How to Get Rid of Grubs in Lawn
Lawn grubs are common garden pests that live in your soil, eat grass roots, and eventually turn your yard brown. They often attract other unwelcome animals that come to feed on them as they dig up grass patches in the process. The key to combating lawn grubs is in prevention and early detection. Read on to learn more about grubs and grub control in order to avoid the massive lawn damage they inflict.
Grubs are the larvae of beetles (most commonly Japanese beetles). They hatch from their eggs 2 to 4 weeks after being laid in July and begin to feed almost immediately. Grub damage usually starts to show in August and September, depending on the beetle type. Full-grown grubs are approximately 2” in length and are white in color, developing a darker tail end as they mature.
Grub worms typically live for about one year. Every winter they venture into the soil to hibernate, returning to the root layer by spring in time to develop into beetles. Grubs begin feeding on your grass in the spring, but the damage will be most visible in the summer when your lawn may be encountering other stresses, like heat, sun, and drought conditions.
Grubs are attracted to healthy, thick grass. Healthy grass means a healthy root system, which is what the grubs feed on as soon as they hatch. The higher the concentration of larvae, the more severe your lawn damage will be. Grub damage shows in the form of brown, wilting grass in irregularly shaped patches throughout your yard. Because grubs eat away at your lawn’s root system, its turf becomes loose and can be peeled back as if it were new sod. Grub worms reside beneath this turf layer and should be visible as you peel back the turf.
Even if your lawn is not normally infested by grubs, a little lawn maintenance can go a long way in preventing an outbreak that could potentially damage your lawn beyond repair. You can prevent grubs from hatching and maturing by applying a lawn insect control treatment early in the growing season. The best, most-effective route to take, however, is to schedule routine treatments with a professional lawn service.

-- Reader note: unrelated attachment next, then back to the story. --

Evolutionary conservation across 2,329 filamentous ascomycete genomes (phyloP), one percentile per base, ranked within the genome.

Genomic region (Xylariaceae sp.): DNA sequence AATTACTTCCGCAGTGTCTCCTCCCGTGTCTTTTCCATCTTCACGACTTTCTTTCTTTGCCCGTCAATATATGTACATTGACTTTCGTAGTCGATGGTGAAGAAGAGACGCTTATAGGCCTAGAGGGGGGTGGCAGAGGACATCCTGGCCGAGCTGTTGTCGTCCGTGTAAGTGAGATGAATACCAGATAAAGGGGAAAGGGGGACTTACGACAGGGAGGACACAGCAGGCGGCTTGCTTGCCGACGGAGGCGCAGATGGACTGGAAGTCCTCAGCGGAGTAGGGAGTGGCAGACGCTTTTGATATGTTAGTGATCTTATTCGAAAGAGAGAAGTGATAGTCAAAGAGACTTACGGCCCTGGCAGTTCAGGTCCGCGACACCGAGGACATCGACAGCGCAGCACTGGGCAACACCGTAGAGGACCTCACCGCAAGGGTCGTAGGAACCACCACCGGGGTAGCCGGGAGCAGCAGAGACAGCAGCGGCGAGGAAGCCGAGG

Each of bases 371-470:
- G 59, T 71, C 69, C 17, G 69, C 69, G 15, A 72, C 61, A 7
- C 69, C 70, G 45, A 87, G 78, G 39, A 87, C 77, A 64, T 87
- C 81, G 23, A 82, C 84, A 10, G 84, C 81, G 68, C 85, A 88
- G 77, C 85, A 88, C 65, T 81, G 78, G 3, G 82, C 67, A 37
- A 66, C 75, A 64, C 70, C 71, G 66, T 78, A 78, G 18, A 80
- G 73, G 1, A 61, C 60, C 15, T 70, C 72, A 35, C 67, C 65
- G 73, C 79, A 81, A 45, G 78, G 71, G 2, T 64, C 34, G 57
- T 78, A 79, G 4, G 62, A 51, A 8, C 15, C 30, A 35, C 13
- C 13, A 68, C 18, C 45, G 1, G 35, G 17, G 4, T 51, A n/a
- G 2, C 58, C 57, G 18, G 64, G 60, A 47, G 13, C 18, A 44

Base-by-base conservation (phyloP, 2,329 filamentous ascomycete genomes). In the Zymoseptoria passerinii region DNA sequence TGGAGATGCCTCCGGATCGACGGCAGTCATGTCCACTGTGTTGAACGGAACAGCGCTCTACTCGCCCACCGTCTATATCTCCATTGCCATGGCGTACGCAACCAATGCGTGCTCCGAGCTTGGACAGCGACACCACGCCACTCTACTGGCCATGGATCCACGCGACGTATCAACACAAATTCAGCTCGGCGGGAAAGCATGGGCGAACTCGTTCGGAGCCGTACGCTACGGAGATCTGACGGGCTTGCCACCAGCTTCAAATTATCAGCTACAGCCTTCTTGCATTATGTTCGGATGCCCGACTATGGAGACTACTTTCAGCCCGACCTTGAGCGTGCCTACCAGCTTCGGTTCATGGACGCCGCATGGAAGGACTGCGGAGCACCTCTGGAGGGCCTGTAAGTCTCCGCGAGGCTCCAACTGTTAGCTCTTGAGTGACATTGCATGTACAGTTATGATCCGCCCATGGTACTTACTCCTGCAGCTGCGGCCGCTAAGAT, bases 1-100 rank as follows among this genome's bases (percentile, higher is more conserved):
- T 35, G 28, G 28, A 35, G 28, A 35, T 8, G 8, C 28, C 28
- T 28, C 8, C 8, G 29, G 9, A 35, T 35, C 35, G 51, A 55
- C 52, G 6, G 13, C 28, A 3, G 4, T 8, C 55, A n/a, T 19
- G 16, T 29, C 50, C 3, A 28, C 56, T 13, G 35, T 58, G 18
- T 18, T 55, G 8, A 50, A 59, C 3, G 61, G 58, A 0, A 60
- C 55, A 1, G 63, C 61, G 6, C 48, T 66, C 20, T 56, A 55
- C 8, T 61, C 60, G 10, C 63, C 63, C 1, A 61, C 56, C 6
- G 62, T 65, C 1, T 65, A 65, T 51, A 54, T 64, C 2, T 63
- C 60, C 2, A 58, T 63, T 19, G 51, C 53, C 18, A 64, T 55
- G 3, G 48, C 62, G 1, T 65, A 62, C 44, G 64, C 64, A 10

Once you have discovered a grub worm infestation, it may be too late to save your turf. Because the pesky worms go right for your root system, it is difficult to reverse grub damage. Once the signs of grubs become apparent, your best bet is to treat your lawn with a granular insecticide. This should be applied to the damaged patches and surrounding areas to stop the grubs from spreading out to attack more healthy grass roots. Damaged roots will most likely not rebound from the grub attacks, so the affected areas will require reseeding in the early spring or fall, which leaves unsightly bare patches throughout the yard.
Because grub destruction is often impossible to repair, it is much more expensive to fix your lawn after the worms have done their damage. The more wallet-friendly way to combat grubs is to perform routine applications to control grub populations in your turf. Committing to a regularly scheduled turf application program can help keep grubs at bay at a more reasonable cost.
Interested in protecting your lawn from grubs? Any further grub-related questions? Call us today for expert solutions and professional advice for keeping your lawn pest-free.
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Lawn Insect Guide
Understand the insects most commonly found in lawns in this region and know how to keep them from damaging your property.